Tuesday, June 26, 2012

limited atonement

Sadly, even after Phil Johnson's retirement, Teampyro demonstrates an inability to stop dispersing unredeemable garbage amidst solid Biblical teaching. Oh well, it's meant to be ...

Speaking of meant to be, and case-in-point (albeit minor this time), the latest post by Dan Phillips addresses an article by Roger Olson's article Is God's Love Limited to the Elect? in the Assemblies of God publication Enrichment.

Phillips starts his article, which ends very well, by disparaging the AOG. His defenders would point out that he didn't actually saying anything bad, he just listed some people that have come out of that denomination; anything negative one thinks speaks for itself. But of course that is nonsense and one of the continued sad tactics employed by these guys.

But that aside, here's the meat of his post and it really is good:

... Olson ... states "It is possible for the same sins to be punished twice." Yes sir, yes ma'am, you read that right. Read it again. "It is possible for the same sins to be punished twice." That, my friend, is a direct quotation, not a parody nor a paraphrase. Here it is in full context:
It is possible for the same sins to be punished twice and that is what makes hell so absolutely tragic — it is totally unnecessary. God punishes those with hell who reject His Son’s substitution. An analogy will help make this clear. After the Vietnam War, President Jimmy Carter gave a blanket amnesty to all draft dodgers who fled to Canada and elsewhere. By presidential decree they were free to come home. Some did and some did not. Their crime was no longer punishable; but some refused to take advantage of the amnesty and punished themselves by staying away from home and family. Believers in universal atonement believe God allows sinners who refuse the benefit of Christ’s cross to suffer the punishment of hell in spite of the fact it is totally unnecessary. [emphases added]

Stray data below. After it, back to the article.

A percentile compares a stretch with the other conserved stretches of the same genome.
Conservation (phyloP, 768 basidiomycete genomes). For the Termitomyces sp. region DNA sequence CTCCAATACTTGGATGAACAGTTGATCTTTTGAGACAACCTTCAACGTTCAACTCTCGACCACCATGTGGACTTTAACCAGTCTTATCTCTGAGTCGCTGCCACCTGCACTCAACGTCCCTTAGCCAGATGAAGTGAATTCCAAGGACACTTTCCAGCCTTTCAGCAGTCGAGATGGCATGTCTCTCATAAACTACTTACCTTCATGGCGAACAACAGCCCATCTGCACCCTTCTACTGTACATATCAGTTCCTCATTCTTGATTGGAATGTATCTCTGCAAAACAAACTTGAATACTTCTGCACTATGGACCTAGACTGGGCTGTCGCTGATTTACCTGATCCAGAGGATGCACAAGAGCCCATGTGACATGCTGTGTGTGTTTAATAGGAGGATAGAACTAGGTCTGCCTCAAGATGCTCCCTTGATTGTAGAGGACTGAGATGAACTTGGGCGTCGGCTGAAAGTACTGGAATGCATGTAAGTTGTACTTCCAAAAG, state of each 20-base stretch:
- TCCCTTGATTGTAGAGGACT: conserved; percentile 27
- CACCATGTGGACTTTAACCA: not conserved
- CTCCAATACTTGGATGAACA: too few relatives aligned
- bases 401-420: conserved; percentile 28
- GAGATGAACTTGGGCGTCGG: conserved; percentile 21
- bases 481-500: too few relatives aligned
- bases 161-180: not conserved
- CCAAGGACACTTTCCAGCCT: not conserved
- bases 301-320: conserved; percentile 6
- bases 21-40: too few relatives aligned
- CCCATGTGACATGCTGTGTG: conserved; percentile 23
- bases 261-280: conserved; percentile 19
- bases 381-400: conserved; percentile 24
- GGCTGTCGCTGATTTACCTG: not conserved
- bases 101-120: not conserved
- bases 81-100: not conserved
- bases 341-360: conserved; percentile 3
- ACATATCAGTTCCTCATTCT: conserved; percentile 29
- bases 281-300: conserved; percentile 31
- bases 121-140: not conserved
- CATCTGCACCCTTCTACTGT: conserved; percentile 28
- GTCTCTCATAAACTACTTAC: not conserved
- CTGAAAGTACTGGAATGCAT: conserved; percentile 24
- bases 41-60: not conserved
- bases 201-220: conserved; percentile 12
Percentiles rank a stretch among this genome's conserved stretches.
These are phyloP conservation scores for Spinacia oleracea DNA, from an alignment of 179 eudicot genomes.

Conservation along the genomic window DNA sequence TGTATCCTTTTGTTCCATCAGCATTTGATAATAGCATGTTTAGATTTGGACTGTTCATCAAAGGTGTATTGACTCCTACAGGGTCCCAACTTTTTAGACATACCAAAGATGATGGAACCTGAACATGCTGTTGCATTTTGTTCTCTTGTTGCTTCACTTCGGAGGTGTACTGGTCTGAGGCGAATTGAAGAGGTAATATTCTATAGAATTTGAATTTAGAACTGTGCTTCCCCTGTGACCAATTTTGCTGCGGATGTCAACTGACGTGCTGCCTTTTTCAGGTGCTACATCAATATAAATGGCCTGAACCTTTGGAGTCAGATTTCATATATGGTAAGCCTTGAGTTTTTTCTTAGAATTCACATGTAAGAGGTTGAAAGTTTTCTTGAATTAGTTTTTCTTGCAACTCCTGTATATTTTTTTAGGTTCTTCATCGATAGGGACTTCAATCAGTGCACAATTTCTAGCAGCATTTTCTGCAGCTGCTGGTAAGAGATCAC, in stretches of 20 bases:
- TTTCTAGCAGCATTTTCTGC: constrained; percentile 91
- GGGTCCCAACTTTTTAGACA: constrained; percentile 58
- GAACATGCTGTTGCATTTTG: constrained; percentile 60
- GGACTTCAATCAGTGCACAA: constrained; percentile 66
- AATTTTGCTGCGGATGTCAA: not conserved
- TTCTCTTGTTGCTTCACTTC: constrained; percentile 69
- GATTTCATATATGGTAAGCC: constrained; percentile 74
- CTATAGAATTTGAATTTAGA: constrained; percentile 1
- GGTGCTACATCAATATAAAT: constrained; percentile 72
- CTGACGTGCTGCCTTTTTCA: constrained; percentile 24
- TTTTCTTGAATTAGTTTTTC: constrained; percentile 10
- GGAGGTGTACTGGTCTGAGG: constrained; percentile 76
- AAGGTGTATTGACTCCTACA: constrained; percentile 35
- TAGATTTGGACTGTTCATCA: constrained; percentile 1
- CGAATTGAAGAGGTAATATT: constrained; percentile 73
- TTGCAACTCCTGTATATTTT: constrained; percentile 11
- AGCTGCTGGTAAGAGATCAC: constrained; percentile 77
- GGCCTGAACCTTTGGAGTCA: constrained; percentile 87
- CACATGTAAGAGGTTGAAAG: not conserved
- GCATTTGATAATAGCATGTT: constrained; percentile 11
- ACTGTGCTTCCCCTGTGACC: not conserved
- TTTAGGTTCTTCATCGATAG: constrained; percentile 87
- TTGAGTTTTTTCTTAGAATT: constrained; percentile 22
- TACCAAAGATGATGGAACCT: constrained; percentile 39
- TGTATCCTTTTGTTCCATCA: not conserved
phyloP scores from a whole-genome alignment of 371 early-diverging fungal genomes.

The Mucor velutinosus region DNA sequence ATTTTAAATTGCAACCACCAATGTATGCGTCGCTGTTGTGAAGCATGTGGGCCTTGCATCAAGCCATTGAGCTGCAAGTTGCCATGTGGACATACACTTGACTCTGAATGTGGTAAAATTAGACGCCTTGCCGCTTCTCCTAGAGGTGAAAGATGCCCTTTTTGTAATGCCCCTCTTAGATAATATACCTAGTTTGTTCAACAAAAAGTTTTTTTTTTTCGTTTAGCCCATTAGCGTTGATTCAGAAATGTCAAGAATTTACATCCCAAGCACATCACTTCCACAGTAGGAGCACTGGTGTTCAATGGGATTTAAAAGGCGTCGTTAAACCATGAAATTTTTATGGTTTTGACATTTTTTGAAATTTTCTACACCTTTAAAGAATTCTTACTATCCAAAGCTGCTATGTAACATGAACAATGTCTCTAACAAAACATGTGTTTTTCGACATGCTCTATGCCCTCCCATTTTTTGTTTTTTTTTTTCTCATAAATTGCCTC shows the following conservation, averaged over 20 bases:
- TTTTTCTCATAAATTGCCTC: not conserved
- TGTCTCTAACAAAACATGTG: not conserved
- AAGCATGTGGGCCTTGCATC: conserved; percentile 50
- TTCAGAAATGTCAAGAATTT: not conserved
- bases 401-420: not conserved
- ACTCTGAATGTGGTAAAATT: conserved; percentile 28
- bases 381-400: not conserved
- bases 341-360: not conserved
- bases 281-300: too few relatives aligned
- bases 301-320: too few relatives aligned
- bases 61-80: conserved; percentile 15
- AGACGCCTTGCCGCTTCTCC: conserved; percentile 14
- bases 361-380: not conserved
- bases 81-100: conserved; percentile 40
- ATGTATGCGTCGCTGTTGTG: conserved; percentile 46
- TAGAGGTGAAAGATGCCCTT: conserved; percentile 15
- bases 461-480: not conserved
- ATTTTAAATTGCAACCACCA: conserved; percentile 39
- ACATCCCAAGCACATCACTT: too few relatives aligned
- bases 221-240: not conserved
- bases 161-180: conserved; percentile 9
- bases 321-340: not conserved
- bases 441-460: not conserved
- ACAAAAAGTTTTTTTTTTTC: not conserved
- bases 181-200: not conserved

I quoted that at length because, if I hadn't, many would assume that I'd pulled an MSNBC and edited the quotation to make Olson look silly. But that is really what he says. In fact, I make out two arguments, both absolutely absurd, insulting to God, and harmful to Scripture:
  1. God pours out the full measure of His wrath for sins on Jesus (1 Cor. 15:3), Jesus says "It is finished" (Jn. 19:31), God declares that He has accepted the sacrifice (Rom. 4:25) — and then He punishes people for those same sins — forever. If the Arminian wants to call the Biblical God affirmed in Calvinism "unloving" (because He actually saves some, though not all), I will call Olson's god unjust.
  2. God is, in any way, like Jimmy Carter? Ouch. But that aside: the analogy breaks down. People in Hell are punishing themselves? That man-centered absurdity is not what I read (Matt. 25:41; Jn. 3:36; 1 Thess. 1:10; 2 Thess. 1:8-9). They're either not suffering for sin at all, or God is inflicting punishment for sins that are already paid for, on Olson's model. To make the analogy work, you'd have to have President Carter issuing an amnesty for draft dodging, then heading off to Canada to arrest and imprison for the already-pardoned crime of draft-dodging those who refuse to accept the pardon. Carter has wiped the books of the crime, then imprisons them for that same crime.